As a series of strange and violent events start happening, an alcoholic policeman realizes that he has been turned into a werewolf as part of a larger plan, so he investigates with the help of his partner and his friend.

 


 

When I first watched the trailer for Wolfcop, I immediately dismissed it as a piece of low-budget fluff.  It looked jokey, hokey and altogether terrible.  How wrong I was.  Wolfcop is a rare and deliberate attempt at cult film making that actually works.

I’m not sure how many times I’ve seen this happen.  A film comes out with gonzo marketing; overflowing with the “cool” factor.  It’s almost clumsy in its attempt to please and hook you.  The filmmakers are better at promotion than they are directing and the final product reeks of desperation.  The most recent example I can remember of this was the horror film Muck that came out earlier in 2015.  The marketing made it look like the second coming of the slasher film.  A slightly different example from farther back is Jack Brooks: Monster Slayer.  Both films were woefully terrible.

I am excited to report that Wolfcop captures that rare essence of the cult classic.  The marketing promises a fun and hilarious horror action romp and Wolfcop delivers from start to finish.  For me it was easier to think of Wolfcop as a superhero horror film.  Lou Gaou is our anti-hero, following in a long line of the archetype involving characters ranging from Evil Dead Ash Williams to Big Trouble in Little China Jack Burton.  He is uninterested, unprepared and intoxicated.  He doesn’t care, he’s effortlessly cool and endlessly likable.  Leo Fafard nails the character with flying colors.  I won’t say the whole film turns on his characterization, but without Fafard’s deadpan portrayal I’m not sure the film would have played as well.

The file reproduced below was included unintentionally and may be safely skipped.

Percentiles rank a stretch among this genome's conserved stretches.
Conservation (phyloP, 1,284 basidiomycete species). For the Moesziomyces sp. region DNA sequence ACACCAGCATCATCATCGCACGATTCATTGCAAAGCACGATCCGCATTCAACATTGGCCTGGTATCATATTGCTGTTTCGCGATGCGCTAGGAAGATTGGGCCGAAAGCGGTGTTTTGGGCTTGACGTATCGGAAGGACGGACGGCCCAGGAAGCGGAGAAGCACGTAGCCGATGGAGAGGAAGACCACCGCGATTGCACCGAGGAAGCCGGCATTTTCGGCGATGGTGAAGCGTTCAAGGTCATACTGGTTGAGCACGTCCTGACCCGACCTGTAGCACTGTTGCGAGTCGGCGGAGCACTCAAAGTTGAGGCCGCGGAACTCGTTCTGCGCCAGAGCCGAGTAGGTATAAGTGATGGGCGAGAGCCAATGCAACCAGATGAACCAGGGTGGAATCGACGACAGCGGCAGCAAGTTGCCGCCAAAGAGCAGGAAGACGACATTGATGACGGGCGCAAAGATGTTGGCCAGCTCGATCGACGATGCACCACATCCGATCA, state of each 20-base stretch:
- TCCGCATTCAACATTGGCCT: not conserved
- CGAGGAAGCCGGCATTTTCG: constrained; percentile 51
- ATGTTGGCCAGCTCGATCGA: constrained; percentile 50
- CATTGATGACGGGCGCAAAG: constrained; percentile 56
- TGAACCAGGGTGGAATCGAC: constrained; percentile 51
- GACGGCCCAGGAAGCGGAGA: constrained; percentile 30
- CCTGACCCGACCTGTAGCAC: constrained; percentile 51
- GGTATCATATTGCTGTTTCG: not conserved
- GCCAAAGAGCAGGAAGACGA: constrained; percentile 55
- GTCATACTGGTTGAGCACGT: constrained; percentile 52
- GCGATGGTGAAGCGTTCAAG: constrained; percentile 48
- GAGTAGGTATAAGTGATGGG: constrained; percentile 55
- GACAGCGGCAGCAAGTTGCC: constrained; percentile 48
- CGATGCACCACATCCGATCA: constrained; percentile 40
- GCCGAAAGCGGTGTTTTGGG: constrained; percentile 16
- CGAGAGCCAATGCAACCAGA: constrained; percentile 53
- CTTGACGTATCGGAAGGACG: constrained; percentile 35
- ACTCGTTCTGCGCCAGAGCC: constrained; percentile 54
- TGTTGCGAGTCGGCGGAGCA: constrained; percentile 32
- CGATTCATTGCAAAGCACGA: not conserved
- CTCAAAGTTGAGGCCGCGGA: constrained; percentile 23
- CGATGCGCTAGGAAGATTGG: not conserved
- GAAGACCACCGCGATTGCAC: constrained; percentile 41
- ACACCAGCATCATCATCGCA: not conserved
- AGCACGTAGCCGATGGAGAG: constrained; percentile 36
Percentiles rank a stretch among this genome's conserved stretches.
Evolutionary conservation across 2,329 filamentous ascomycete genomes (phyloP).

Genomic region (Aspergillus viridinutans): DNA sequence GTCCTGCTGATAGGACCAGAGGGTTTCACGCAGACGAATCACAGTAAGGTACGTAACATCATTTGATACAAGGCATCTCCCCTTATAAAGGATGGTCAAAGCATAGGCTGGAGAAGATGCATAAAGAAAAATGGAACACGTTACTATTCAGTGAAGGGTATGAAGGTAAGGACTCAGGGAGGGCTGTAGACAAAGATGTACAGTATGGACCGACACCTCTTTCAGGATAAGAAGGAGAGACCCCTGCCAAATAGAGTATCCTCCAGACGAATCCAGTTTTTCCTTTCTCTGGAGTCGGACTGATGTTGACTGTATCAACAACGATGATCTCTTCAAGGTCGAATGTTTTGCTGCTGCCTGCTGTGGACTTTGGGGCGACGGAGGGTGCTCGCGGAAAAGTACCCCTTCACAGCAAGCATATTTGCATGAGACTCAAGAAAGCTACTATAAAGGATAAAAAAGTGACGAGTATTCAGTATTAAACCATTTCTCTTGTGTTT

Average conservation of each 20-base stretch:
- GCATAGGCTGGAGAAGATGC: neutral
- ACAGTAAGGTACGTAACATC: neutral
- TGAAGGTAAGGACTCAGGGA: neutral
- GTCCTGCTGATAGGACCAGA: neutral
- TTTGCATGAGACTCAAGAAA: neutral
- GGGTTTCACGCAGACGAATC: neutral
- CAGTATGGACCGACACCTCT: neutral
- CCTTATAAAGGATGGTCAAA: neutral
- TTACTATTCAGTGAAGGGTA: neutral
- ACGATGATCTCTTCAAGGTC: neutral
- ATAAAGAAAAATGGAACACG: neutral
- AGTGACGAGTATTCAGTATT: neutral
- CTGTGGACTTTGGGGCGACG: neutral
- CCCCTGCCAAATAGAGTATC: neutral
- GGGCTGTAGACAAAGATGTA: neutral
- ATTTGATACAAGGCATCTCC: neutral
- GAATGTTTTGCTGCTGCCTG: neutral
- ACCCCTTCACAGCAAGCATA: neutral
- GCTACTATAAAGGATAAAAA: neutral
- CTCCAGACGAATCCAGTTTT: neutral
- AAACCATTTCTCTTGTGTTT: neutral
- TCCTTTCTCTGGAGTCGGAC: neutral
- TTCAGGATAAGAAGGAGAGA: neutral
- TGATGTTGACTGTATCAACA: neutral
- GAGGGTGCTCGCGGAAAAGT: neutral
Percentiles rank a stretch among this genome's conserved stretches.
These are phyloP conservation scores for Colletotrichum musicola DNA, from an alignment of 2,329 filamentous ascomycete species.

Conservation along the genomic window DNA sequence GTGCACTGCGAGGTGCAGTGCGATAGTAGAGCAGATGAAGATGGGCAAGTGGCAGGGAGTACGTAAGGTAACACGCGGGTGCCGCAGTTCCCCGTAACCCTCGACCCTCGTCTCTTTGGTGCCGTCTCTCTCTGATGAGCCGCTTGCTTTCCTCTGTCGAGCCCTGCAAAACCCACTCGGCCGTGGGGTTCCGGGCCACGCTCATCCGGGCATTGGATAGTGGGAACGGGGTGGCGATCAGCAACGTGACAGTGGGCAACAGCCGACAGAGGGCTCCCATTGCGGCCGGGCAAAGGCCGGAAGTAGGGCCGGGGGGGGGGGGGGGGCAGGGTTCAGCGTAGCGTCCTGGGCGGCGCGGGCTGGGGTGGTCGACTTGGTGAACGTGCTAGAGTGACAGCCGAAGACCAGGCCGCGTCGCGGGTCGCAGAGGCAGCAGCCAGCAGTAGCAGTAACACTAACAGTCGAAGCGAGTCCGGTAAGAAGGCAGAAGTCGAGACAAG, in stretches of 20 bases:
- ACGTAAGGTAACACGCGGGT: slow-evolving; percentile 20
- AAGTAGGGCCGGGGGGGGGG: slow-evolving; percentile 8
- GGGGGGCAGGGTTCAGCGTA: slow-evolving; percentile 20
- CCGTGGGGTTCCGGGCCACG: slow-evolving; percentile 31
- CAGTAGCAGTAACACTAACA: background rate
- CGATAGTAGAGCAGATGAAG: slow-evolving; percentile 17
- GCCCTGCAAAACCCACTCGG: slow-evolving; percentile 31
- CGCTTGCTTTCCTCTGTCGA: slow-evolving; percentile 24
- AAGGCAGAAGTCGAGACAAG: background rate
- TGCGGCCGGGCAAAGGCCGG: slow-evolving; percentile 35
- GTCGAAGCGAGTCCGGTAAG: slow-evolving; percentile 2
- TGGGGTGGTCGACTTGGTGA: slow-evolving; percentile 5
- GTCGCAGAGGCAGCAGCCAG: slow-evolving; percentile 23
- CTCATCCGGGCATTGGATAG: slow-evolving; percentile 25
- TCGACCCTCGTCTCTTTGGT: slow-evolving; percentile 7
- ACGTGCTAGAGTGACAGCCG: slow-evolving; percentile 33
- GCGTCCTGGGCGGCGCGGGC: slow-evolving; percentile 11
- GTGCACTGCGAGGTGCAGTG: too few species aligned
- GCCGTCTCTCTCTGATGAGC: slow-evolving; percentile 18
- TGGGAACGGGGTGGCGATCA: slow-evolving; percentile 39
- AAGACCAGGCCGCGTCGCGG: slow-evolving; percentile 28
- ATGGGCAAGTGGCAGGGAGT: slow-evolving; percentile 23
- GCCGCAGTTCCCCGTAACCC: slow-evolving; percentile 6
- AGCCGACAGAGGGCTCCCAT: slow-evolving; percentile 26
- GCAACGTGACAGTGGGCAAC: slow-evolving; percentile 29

What also impressed me was the directing. I am unfamiliar with director Lowell Dean so I wasn’t sure what to expect.  I am happy to report the cinematography is crisp, interesting and charismatic.  Visual effects give the action punch, the jokes land skillfully and running gags come and go without driving their points into the ground.  Writer/Director Lowell Dean also has concocted a story that is as interesting as it is funny.    From the stylish opening credits to the post-film stinger, Wolfcop has the total package.

For horror fanatics, there is amble flesh on display.  We have some great T & A from the ladies and some practical gore effects from the guys.  There are faces ripped off, limbs strewn about and several awesome werewolf transformations.  The pace is brisk and the movie never overstays its welcome.

I will fully admit that I misjudged this one.  Lowell Dean aims for a fun party atmosphere and achieves it so well he makes it appear effortless.  I actually don’t have anything negative to say about his film.  Wolfcop ends just when it should and leaves the audience wanting more.  If you haven’t already, make sure you buy this one.

 

wolfcop poster